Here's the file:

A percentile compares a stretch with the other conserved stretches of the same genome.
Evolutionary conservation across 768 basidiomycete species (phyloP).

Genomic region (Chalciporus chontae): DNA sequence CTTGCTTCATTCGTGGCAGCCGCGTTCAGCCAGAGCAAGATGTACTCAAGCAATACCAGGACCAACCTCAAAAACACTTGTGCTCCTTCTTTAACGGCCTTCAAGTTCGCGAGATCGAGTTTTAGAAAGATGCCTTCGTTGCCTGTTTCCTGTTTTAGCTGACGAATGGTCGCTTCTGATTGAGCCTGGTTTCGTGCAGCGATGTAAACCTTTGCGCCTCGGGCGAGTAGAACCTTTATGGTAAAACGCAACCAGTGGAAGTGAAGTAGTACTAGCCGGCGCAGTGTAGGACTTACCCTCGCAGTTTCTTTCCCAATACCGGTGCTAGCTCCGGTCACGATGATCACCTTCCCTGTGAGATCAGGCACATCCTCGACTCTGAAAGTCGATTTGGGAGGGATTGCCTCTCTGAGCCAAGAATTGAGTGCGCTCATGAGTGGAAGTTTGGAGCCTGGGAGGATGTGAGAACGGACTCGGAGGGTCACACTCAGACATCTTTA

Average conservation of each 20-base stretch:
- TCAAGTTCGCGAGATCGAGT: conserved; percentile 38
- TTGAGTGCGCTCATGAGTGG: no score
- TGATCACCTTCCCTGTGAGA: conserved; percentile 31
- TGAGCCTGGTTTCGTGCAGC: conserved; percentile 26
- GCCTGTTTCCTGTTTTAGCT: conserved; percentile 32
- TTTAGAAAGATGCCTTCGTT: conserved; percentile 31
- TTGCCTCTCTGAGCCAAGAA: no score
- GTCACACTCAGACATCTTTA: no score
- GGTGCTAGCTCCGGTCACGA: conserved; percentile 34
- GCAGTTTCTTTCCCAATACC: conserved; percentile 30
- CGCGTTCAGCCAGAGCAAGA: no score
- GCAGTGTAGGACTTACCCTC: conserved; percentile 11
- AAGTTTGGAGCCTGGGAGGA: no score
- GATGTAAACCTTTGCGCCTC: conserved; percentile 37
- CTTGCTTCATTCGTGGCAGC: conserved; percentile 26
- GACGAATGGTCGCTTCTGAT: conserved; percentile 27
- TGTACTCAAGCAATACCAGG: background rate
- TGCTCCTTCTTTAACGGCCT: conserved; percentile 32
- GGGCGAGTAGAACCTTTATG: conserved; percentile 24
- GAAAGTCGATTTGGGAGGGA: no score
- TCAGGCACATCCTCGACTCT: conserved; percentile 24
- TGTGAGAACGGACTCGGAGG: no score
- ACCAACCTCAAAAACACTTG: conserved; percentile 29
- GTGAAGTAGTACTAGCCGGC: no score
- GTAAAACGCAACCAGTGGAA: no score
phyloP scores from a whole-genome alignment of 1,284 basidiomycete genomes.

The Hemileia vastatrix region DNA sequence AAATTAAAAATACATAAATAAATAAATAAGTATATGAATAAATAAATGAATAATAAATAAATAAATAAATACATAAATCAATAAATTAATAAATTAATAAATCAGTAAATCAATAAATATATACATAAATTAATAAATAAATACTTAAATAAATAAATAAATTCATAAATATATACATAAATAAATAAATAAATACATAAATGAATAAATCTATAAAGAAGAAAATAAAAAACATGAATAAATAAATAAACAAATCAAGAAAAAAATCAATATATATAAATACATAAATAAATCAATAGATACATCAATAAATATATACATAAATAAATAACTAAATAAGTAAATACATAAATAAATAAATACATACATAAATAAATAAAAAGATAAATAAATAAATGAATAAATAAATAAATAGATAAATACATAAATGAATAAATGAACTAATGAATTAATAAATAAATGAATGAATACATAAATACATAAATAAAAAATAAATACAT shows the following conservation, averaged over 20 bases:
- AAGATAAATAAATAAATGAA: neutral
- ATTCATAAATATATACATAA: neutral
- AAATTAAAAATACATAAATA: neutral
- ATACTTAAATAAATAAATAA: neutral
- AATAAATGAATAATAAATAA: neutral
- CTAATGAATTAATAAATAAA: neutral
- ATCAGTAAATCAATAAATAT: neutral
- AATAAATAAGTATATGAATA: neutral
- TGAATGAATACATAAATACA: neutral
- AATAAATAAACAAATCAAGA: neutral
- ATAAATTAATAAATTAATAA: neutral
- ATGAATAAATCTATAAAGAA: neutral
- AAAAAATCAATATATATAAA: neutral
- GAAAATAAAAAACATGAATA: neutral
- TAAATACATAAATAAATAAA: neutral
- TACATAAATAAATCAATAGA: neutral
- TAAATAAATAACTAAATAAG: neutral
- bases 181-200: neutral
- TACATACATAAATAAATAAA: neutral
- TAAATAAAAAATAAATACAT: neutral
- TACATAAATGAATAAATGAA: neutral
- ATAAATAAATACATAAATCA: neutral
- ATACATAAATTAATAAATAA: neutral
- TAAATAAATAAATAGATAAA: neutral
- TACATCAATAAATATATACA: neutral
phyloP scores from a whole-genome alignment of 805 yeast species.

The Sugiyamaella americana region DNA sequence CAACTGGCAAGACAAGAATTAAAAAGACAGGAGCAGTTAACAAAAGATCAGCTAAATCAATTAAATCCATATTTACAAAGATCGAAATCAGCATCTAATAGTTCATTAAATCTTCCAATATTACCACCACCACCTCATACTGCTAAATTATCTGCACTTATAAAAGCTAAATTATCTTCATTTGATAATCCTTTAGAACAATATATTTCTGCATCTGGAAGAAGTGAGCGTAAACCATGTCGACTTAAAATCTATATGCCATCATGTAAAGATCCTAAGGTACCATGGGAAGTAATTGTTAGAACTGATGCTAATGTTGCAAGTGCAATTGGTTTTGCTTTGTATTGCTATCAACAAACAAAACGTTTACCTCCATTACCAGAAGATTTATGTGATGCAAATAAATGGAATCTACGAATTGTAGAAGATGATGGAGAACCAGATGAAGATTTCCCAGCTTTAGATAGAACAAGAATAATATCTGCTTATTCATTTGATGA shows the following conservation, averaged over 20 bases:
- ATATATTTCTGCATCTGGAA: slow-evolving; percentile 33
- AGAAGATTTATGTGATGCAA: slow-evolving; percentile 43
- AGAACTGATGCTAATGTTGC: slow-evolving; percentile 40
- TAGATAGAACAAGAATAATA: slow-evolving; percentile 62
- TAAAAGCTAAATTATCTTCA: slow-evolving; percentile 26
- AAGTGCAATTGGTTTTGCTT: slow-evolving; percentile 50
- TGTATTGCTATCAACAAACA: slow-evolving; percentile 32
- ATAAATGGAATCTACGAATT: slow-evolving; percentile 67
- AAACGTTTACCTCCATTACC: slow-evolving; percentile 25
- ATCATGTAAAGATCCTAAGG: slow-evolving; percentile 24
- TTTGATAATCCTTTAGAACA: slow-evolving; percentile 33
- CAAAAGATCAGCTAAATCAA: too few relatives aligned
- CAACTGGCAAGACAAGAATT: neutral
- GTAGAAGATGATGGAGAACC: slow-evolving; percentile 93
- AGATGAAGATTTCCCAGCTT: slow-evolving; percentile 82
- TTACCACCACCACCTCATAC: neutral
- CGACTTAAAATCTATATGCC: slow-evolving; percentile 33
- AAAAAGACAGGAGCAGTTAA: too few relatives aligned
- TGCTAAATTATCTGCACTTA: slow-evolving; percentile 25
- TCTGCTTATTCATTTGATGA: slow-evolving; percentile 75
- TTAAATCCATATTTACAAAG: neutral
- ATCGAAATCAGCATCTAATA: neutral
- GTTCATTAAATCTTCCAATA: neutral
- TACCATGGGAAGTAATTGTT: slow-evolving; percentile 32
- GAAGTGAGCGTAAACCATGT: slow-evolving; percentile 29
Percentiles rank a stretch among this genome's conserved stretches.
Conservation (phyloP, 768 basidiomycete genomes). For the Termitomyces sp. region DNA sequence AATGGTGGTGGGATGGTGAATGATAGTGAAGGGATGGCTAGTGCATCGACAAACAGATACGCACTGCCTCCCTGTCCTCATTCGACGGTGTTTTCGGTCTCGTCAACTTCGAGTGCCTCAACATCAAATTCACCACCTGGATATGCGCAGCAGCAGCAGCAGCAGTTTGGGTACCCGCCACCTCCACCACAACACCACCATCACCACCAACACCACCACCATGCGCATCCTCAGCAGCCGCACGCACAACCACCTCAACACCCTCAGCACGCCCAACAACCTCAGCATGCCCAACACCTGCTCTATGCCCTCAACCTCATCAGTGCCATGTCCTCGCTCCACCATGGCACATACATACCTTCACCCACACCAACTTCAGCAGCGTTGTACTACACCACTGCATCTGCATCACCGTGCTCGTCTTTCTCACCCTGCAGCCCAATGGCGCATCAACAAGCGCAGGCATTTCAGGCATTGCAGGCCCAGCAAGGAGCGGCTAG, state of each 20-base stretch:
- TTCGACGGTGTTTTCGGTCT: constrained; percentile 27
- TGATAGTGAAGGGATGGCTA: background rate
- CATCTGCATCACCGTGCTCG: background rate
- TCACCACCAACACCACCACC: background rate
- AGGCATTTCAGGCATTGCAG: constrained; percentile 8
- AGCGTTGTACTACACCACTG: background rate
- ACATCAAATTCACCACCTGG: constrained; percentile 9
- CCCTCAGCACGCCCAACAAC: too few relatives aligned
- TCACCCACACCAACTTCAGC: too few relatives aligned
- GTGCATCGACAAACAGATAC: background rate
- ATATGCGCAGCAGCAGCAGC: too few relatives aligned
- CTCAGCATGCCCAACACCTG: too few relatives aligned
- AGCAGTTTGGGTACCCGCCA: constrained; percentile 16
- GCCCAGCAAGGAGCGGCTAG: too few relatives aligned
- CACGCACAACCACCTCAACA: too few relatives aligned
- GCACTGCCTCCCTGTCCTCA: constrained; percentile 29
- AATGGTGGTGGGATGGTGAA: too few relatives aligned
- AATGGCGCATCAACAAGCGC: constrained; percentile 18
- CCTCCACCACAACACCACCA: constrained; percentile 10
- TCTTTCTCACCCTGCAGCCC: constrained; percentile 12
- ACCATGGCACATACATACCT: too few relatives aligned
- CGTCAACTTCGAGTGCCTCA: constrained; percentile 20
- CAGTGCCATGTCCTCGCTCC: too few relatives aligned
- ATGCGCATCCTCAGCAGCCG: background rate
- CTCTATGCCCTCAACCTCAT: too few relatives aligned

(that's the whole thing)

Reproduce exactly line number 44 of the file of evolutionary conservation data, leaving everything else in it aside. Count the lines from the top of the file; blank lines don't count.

- AAAAAATCAATATATATAAA: neutral